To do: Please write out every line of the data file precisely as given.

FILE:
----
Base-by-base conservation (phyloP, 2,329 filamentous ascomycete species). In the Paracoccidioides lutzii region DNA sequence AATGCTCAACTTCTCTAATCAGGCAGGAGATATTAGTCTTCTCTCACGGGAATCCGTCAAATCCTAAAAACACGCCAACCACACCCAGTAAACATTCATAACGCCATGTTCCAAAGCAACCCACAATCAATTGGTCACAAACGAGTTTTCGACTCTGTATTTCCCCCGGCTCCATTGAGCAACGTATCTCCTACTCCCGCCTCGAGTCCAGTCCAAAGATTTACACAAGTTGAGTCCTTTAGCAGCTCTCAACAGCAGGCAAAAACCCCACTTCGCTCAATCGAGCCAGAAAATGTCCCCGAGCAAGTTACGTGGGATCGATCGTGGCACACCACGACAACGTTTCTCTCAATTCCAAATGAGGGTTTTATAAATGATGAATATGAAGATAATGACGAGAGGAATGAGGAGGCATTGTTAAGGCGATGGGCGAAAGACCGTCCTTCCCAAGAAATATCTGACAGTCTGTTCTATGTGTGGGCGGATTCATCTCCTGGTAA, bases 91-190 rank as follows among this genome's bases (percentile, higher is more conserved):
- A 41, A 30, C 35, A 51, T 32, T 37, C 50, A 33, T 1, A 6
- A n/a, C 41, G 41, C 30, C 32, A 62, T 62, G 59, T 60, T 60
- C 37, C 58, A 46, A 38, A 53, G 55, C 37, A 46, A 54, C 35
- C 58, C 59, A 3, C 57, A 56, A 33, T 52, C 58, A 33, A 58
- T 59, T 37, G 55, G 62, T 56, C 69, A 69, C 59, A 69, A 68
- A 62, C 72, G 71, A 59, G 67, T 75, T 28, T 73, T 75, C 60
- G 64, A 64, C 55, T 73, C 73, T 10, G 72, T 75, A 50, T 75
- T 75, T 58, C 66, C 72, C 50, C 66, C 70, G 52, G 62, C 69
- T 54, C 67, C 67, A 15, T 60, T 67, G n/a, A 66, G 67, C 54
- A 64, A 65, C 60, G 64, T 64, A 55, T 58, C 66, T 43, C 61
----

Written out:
Base-by-base conservation (phyloP, 2,329 filamentous ascomycete species). In the Paracoccidioides lutzii region DNA sequence AATGCTCAACTTCTCTAATCAGGCAGGAGATATTAGTCTTCTCTCACGGGAATCCGTCAAATCCTAAAAACACGCCAACCACACCCAGTAAACATTCATAACGCCATGTTCCAAAGCAACCCACAATCAATTGGTCACAAACGAGTTTTCGACTCTGTATTTCCCCCGGCTCCATTGAGCAACGTATCTCCTACTCCCGCCTCGAGTCCAGTCCAAAGATTTACACAAGTTGAGTCCTTTAGCAGCTCTCAACAGCAGGCAAAAACCCCACTTCGCTCAATCGAGCCAGAAAATGTCCCCGAGCAAGTTACGTGGGATCGATCGTGGCACACCACGACAACGTTTCTCTCAATTCCAAATGAGGGTTTTATAAATGATGAATATGAAGATAATGACGAGAGGAATGAGGAGGCATTGTTAAGGCGATGGGCGAAAGACCGTCCTTCCCAAGAAATATCTGACAGTCTGTTCTATGTGTGGGCGGATTCATCTCCTGGTAA, bases 91-190 rank as follows among this genome's bases (percentile, higher is more conserved):
- A 41, A 30, C 35, A 51, T 32, T 37, C 50, A 33, T 1, A 6
- A n/a, C 41, G 41, C 30, C 32, A 62, T 62, G 59, T 60, T 60
- C 37, C 58, A 46, A 38, A 53, G 55, C 37, A 46, A 54, C 35
- C 58, C 59, A 3, C 57, A 56, A 33, T 52, C 58, A 33, A 58
- T 59, T 37, G 55, G 62, T 56, C 69, A 69, C 59, A 69, A 68
- A 62, C 72, G 71, A 59, G 67, T 75, T 28, T 73, T 75, C 60
- G 64, A 64, C 55, T 73, C 73, T 10, G 72, T 75, A 50, T 75
- T 75, T 58, C 66, C 72, C 50, C 66, C 70, G 52, G 62, C 69
- T 54, C 67, C 67, A 15, T 60, T 67, G n/a, A 66, G 67, C 54
- A 64, A 65, C 60, G 64, T 64, A 55, T 58, C 66, T 43, C 61